On this balmy summer day, Jook Leung and I will be checking out
the latest version of stitcher by Realviz at Siggraph. Surprisingly
there was a fair amount of panorama photography related content
at Siggraph. More details later,
'You're cuter than I thought. I can see why she likes you.... Not too bright though.'
Anyway, I hope to put a redirect on the current site at www.ivrpa.org to the beta site tomorrow. That will be the real start of the public beta. Even so, we're already getting googled. That results in not-too-common names popping up high in google already, eg Roberto Portolese or Jim Scancella. I just picked these two from our referrer-stats, so Roberto and Jim probably looked up themselves in Google ;-).
It's been a week since the site has gone semi-public (members only, initially, though there have been a few more public 'leaks' here and there, which I don't mind). The good news is: the site's still alive! Yay for Drupal! Yay for me! The member galeries are starting to look good, and so is the member-map.
Yesterday I had a chat with our current treasurer, the lovely Kalikat and hubby Landis. Kat is the one who has been doing the real work at the IVRPA, keeping track of members signing up and renewing their membership. To do so, she juggled two to three database variations, manually keeping them in sync.
I'll be using my blog to keep everyone informed of the latest and greatest about our informal get-togethers in the Berkeley/East Bay California area.
We generally meet one evening each quarter, in Berkeley. Folks from up and down the Bay Area head over for some light food & drink, interesting presentations by industry pros...
My name is Roberto Portolese and I am a professional photographer.
I live in Toronto where I have my photographic studio. I have expanded my photography business to specialize in 360 degree panorama virtual tour photography and virtual object online content.
My training and course of studies started twenty-five years ago in design and architecture at the University of Turin, Italy. I specialized in photography in Venice. In Toronto, I studied Fine Arts at York University. My work has been published in Italy, Japan, and Canada in various magazines and books.
I have been living in Toronto since 1980 where I have a studio.
Just thought I'd post this action I made to create the cube-strip for Spi'V from cube faces.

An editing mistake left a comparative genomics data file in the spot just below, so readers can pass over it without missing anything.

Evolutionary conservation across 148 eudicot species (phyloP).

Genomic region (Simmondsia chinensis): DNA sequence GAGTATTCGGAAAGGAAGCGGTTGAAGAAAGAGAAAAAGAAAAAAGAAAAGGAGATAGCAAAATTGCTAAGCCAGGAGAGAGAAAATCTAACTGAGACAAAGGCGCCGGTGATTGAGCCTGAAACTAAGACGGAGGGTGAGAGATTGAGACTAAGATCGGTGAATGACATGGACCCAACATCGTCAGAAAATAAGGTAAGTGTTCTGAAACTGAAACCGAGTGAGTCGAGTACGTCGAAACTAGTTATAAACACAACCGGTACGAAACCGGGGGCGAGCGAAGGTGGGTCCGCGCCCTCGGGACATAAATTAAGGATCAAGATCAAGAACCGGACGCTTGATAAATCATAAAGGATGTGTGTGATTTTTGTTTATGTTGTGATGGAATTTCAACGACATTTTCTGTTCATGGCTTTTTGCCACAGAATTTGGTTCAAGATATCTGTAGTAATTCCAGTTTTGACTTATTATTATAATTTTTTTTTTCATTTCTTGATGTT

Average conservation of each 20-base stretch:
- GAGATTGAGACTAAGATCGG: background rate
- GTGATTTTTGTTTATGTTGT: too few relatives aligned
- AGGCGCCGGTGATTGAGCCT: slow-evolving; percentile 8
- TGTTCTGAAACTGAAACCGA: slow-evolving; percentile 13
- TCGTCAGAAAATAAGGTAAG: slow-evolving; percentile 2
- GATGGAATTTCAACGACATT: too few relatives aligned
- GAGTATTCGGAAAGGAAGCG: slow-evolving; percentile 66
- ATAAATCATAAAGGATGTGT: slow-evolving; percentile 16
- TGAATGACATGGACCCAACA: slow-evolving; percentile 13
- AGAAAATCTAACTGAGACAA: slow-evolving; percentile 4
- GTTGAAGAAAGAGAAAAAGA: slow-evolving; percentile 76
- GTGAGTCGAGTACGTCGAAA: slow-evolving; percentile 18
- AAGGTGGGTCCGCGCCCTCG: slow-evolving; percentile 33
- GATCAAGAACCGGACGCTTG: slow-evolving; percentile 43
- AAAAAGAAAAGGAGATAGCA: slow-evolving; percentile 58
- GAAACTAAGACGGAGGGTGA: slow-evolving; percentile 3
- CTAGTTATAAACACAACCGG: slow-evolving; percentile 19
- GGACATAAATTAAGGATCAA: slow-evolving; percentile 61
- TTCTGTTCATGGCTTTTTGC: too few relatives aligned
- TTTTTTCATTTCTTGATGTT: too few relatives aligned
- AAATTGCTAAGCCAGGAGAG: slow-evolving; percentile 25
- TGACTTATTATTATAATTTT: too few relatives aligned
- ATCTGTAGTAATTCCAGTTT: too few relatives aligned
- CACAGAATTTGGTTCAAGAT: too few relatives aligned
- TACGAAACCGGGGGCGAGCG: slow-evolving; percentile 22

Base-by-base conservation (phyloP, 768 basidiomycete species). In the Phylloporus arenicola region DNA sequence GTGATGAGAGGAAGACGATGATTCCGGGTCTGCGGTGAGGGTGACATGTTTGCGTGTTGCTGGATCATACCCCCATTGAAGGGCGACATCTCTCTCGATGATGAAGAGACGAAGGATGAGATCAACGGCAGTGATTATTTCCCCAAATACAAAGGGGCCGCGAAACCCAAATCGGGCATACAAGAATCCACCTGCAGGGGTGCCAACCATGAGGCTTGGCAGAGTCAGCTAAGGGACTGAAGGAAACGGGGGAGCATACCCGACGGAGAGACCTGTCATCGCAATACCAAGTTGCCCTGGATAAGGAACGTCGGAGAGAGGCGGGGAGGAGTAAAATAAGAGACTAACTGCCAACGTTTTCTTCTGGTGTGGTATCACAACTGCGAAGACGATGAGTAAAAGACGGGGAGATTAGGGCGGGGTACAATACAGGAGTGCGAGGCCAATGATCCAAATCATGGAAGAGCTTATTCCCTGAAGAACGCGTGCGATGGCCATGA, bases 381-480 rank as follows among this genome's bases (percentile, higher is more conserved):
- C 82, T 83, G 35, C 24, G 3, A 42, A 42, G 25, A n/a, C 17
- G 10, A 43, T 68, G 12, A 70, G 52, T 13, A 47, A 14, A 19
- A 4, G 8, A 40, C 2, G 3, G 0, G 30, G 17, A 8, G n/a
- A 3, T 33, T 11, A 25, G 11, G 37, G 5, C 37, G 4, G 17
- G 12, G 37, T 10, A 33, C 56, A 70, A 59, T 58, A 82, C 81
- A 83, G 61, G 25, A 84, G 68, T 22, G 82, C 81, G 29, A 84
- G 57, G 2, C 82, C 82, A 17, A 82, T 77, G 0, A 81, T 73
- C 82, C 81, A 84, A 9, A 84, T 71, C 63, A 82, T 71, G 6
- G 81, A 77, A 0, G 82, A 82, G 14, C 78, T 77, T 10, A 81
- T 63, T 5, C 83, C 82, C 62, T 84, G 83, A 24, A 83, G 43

I started with Equirectangular images, or in some cases QTVR files and batch converted to cube faces with CubicConverter.
For ths action to work you will need to export using the numbered approach, vs. Front, Back etc. So you should have files that end with 1,2,3,4,5,6.
Then just Select open them all at same time in photoshop. The need to be organized with highest number windows toward the front. So "6" is the front docuemnt, and "1" is at the back. If I select the files in finder on mac and open them, this is the default odering in Photoshop CS2. I don't know if it works off of file name or save date?
As I mentioned in earlier post found the XML approach to hotspots in Spi'V very plesent to work with. So much easier than working with the media files. Having said that after spending the better part of a day using spotter to get correct locations and then hand coding the XML file it occured to me that with accurate location of the nodes on GoogleEarth that there should be a way automate the process.
Ok, we don't want links between everything, only where there is a clear line of sight. Two ways to go about this. One is to manually add the links. Another approach would be to draw blobs that represent blockages in line of sight. In essence simple shapes to showing where trees, buildings, or fences are. Given these blobs as a guide (and one more rule) the computer should be able to generate all of the hotspots we want and also the appropriate position of these hotspots in the pano. Assuming level ground should be on the horizon, so no tilt, but the computer could calculate the pan angle for the hotspot and the opening pan angle in the target pano.
I've wanted to use Spi-V for a long time and have finally gotten around to it for my VRMemphis project. I want to create an extensive city tour tied into GoogleEarth and GoogleMaps. Due to the extent of this project and that is will grow overtime I found that a QuickTime approach would require me to continually update the media files as I add on more nodes and hotspots.
Spi-V's XML approach worked very smoothly, and I believe I should even be able to setup a process to automatically generate the XML file and accompanying html files, and maybe even the GoogleEarth KML file out of an iView catalog.
In the old days, especially very hot summer days, we had to put our film
in the fridge. Now with digital, I have more room for my beer!
This is a test of this blogging system.